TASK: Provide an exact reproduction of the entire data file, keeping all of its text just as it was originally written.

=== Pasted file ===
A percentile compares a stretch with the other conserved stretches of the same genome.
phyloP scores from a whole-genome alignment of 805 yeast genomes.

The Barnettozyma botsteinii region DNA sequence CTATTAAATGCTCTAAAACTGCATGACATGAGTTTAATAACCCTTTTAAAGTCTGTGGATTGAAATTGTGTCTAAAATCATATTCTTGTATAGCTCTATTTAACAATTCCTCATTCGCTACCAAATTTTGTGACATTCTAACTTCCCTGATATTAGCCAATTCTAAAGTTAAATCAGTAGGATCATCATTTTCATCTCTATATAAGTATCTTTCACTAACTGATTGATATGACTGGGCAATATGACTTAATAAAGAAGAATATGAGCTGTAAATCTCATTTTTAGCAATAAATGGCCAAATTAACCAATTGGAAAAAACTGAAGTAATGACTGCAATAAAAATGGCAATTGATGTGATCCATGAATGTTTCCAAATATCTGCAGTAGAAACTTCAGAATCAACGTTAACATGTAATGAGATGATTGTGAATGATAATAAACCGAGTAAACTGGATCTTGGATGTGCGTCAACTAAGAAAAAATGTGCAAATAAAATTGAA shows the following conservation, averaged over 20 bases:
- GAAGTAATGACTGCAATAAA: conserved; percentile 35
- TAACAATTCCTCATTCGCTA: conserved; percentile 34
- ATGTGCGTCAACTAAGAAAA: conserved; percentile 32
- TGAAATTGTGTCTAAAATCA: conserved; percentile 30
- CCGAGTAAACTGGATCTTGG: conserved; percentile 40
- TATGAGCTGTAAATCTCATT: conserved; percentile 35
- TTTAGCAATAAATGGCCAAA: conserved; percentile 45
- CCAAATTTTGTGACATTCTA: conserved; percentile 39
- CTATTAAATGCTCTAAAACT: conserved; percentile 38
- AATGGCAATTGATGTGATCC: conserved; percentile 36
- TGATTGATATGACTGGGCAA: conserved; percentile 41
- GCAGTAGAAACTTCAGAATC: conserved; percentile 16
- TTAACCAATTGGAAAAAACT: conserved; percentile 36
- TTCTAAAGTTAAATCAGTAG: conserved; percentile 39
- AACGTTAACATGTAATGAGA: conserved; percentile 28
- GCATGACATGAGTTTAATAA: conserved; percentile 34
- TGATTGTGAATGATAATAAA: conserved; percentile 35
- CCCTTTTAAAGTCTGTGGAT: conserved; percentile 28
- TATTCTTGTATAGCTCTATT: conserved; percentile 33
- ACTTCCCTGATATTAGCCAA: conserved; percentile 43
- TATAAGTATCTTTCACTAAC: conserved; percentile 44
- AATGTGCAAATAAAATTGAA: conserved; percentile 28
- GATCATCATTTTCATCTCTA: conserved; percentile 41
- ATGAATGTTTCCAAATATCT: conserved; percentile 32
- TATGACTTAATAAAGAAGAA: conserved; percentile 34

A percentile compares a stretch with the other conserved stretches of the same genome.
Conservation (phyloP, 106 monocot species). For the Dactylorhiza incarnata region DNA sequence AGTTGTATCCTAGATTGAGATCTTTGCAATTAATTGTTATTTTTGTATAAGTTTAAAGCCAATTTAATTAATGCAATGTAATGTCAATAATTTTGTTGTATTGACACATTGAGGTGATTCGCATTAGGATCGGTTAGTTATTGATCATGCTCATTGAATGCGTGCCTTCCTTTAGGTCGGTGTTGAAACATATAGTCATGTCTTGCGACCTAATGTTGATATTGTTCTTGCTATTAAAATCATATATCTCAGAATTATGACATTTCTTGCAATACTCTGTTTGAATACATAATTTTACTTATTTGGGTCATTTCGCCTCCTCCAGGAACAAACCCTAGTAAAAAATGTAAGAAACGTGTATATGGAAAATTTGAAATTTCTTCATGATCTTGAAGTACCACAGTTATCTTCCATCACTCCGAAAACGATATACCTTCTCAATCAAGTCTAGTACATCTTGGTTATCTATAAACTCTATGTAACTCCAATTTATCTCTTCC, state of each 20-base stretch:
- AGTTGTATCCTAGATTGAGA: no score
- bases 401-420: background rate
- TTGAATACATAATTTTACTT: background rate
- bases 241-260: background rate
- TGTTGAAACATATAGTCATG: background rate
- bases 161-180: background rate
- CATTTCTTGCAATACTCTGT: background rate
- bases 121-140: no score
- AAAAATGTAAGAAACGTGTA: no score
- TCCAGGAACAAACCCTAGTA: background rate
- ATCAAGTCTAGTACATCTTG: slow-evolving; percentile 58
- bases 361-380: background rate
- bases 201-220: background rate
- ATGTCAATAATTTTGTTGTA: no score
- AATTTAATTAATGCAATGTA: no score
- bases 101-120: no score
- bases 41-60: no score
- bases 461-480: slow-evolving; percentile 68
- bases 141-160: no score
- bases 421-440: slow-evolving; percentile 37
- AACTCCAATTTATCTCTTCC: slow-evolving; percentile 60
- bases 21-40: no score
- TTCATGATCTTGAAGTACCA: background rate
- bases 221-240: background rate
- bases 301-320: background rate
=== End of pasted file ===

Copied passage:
A percentile compares a stretch with the other conserved stretches of the same genome.
phyloP scores from a whole-genome alignment of 805 yeast genomes.

The Barnettozyma botsteinii region DNA sequence CTATTAAATGCTCTAAAACTGCATGACATGAGTTTAATAACCCTTTTAAAGTCTGTGGATTGAAATTGTGTCTAAAATCATATTCTTGTATAGCTCTATTTAACAATTCCTCATTCGCTACCAAATTTTGTGACATTCTAACTTCCCTGATATTAGCCAATTCTAAAGTTAAATCAGTAGGATCATCATTTTCATCTCTATATAAGTATCTTTCACTAACTGATTGATATGACTGGGCAATATGACTTAATAAAGAAGAATATGAGCTGTAAATCTCATTTTTAGCAATAAATGGCCAAATTAACCAATTGGAAAAAACTGAAGTAATGACTGCAATAAAAATGGCAATTGATGTGATCCATGAATGTTTCCAAATATCTGCAGTAGAAACTTCAGAATCAACGTTAACATGTAATGAGATGATTGTGAATGATAATAAACCGAGTAAACTGGATCTTGGATGTGCGTCAACTAAGAAAAAATGTGCAAATAAAATTGAA shows the following conservation, averaged over 20 bases:
- GAAGTAATGACTGCAATAAA: conserved; percentile 35
- TAACAATTCCTCATTCGCTA: conserved; percentile 34
- ATGTGCGTCAACTAAGAAAA: conserved; percentile 32
- TGAAATTGTGTCTAAAATCA: conserved; percentile 30
- CCGAGTAAACTGGATCTTGG: conserved; percentile 40
- TATGAGCTGTAAATCTCATT: conserved; percentile 35
- TTTAGCAATAAATGGCCAAA: conserved; percentile 45
- CCAAATTTTGTGACATTCTA: conserved; percentile 39
- CTATTAAATGCTCTAAAACT: conserved; percentile 38
- AATGGCAATTGATGTGATCC: conserved; percentile 36
- TGATTGATATGACTGGGCAA: conserved; percentile 41
- GCAGTAGAAACTTCAGAATC: conserved; percentile 16
- TTAACCAATTGGAAAAAACT: conserved; percentile 36
- TTCTAAAGTTAAATCAGTAG: conserved; percentile 39
- AACGTTAACATGTAATGAGA: conserved; percentile 28
- GCATGACATGAGTTTAATAA: conserved; percentile 34
- TGATTGTGAATGATAATAAA: conserved; percentile 35
- CCCTTTTAAAGTCTGTGGAT: conserved; percentile 28
- TATTCTTGTATAGCTCTATT: conserved; percentile 33
- ACTTCCCTGATATTAGCCAA: conserved; percentile 43
- TATAAGTATCTTTCACTAAC: conserved; percentile 44
- AATGTGCAAATAAAATTGAA: conserved; percentile 28
- GATCATCATTTTCATCTCTA: conserved; percentile 41
- ATGAATGTTTCCAAATATCT: conserved; percentile 32
- TATGACTTAATAAAGAAGAA: conserved; percentile 34

A percentile compares a stretch with the other conserved stretches of the same genome.
Conservation (phyloP, 106 monocot species). For the Dactylorhiza incarnata region DNA sequence AGTTGTATCCTAGATTGAGATCTTTGCAATTAATTGTTATTTTTGTATAAGTTTAAAGCCAATTTAATTAATGCAATGTAATGTCAATAATTTTGTTGTATTGACACATTGAGGTGATTCGCATTAGGATCGGTTAGTTATTGATCATGCTCATTGAATGCGTGCCTTCCTTTAGGTCGGTGTTGAAACATATAGTCATGTCTTGCGACCTAATGTTGATATTGTTCTTGCTATTAAAATCATATATCTCAGAATTATGACATTTCTTGCAATACTCTGTTTGAATACATAATTTTACTTATTTGGGTCATTTCGCCTCCTCCAGGAACAAACCCTAGTAAAAAATGTAAGAAACGTGTATATGGAAAATTTGAAATTTCTTCATGATCTTGAAGTACCACAGTTATCTTCCATCACTCCGAAAACGATATACCTTCTCAATCAAGTCTAGTACATCTTGGTTATCTATAAACTCTATGTAACTCCAATTTATCTCTTCC, state of each 20-base stretch:
- AGTTGTATCCTAGATTGAGA: no score
- bases 401-420: background rate
- TTGAATACATAATTTTACTT: background rate
- bases 241-260: background rate
- TGTTGAAACATATAGTCATG: background rate
- bases 161-180: background rate
- CATTTCTTGCAATACTCTGT: background rate
- bases 121-140: no score
- AAAAATGTAAGAAACGTGTA: no score
- TCCAGGAACAAACCCTAGTA: background rate
- ATCAAGTCTAGTACATCTTG: slow-evolving; percentile 58
- bases 361-380: background rate
- bases 201-220: background rate
- ATGTCAATAATTTTGTTGTA: no score
- AATTTAATTAATGCAATGTA: no score
- bases 101-120: no score
- bases 41-60: no score
- bases 461-480: slow-evolving; percentile 68
- bases 141-160: no score
- bases 421-440: slow-evolving; percentile 37
- AACTCCAATTTATCTCTTCC: slow-evolving; percentile 60
- bases 21-40: no score
- TTCATGATCTTGAAGTACCA: background rate
- bases 221-240: background rate
- bases 301-320: background rate